The credibility of GDPR could be “completely undermined” if it reduces British Airways’ fine by 90pc, experts have warned.
The Information Commissioner’s Office announced its intention to fine the airline a record £183.3m last year after hundreds of thousands of customers’ financial and personal details were stolen during a cyber attack in 2018.
Discussions between British Airways and the ICO around the fine are still ongoing, however, the airline’s parent IAG set aside €22m (£20.1m) in its interim results published last week.
GDPR was introduced by the European Commission 2016 as a way to give consumers more control over their data and make companies take the storage of user data more seriously. Under the legislation, businesses can face fines of up to 4pc of their annual revenue for a serious breach.
BA said the exceptional expense was in relation to the “theft of customer data” two years ago. If correct, it would represent a 90pc write-down in the original fine.
Director of consumer action firm Your Lawyers Aman Johal said such a reduction would be an “affront” to data protection.
“Given the volume of breaches that have taken place in recent years, it is clear to us that the importance of data protection is still not at the top of the agenda,” Mr Johal said.
“Such a substantial reduction could seriously undermine the purpose of the GDPR, which was to act as a credible deterrent for organisations to ensure that they protect the information they store and process.”
Mr Johal said that he understood the “significant issues” facing the aviation industry but that fair punishment for the breaches in 2018 “cannot be avoided”.
In April, British Airways’ owner IAG warned that it could cut up to 12,000 jobs as the coronavirus grounded flights across the world.
Co-head of data governance at Forensic Risk Alliance Britt Endemann said the impact the pandemic has had on aviation could have influenced the final fine.
“I feel for the ICO in this because what would the reaction have been if they had stuck to the massive fine? They would crush an industry that had already been crippled,” she said.
“We thought the original fine looked a little high but we never thought there would be that much of a reduction. The ICO doesn’t want to be seen as weak and they want to send messages tom the larger corporations especially.”
Ms Endemann said that in the future the ICO should announce a “minimum” intention to fine first and then add to it over time.
“I think they really have to re-think the order of how they’re sending these messages out and leveraging provisional fines,” she said.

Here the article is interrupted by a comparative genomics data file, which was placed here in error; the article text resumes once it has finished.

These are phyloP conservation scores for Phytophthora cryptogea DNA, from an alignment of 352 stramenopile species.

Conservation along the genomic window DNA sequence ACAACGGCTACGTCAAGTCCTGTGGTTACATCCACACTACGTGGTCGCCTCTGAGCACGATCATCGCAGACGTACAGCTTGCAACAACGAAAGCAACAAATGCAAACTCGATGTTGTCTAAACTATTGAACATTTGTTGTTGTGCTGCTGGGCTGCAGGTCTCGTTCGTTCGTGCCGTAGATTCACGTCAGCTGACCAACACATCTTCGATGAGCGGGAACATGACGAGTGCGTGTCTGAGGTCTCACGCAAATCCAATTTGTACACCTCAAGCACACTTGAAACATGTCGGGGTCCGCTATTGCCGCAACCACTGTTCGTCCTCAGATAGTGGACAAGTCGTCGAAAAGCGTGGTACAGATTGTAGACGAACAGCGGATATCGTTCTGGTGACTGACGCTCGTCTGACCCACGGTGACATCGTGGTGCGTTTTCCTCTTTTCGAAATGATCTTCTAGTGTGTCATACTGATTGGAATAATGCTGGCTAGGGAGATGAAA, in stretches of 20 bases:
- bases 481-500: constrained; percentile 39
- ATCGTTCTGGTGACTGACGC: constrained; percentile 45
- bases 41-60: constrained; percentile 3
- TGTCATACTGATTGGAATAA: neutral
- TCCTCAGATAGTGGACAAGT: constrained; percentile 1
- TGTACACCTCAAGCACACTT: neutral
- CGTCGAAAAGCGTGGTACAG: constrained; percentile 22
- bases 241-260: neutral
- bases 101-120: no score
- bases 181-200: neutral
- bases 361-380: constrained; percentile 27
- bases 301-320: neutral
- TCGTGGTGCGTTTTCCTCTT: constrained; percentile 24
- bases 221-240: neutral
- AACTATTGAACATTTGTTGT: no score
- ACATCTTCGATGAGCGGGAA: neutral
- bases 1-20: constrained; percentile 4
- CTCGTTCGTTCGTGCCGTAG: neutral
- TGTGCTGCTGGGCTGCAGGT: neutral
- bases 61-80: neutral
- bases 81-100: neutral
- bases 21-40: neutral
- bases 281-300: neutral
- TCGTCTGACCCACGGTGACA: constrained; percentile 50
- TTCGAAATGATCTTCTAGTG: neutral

Head of data privacy at Pillsbury Law Rafi Azim-Khan said the initial announcement by the ICO may have set “false expectations”.
“Although big businesses are always likely to appeal and any heavily-reduced fine will no doubt attract ‘toothless’ headlines, this would provide false comfort and is somewhat missing the point,” he said.
“Whatever fine level is settled on, with any reduction in part to reflect Covid-19’s financial hit to airlines, it will still be a multi-million pound fine, possibly forty times higher than under the prior law.”
When revealing the original intention to fine, the ICO said the airline was compromised by “poor security arrangements.
The regulator said that the figure of £183.4m, was arrived at after an “extensive investigation”.
In June 2018, user traffic to the British Airways site was redirected to a fraudulent site where customer details were harvested by attackers. The ICO said that around 500,000 customers were compromised during the incident.
When asked about the potential write-down in the fine, a spokesman for the ICO said: “The regulatory process is ongoing and we will not be commenting until it has concluded”.
British Airways said it was providing no comment on the matter at this time.
Losses in the industry are expected to top around £66bn this year, according to the International Air Transport Association.
This week, Sir Richard Branson’s Virgin Atlantic warned that it could run out of cash next month if creditors did not agree to a £1.2bn rescue deal.
Under GDPR rules, companies are obliged to inform the ICO of a cyber breach that affects personal data. Businesses can be fined up to 4pc of their annual turnover.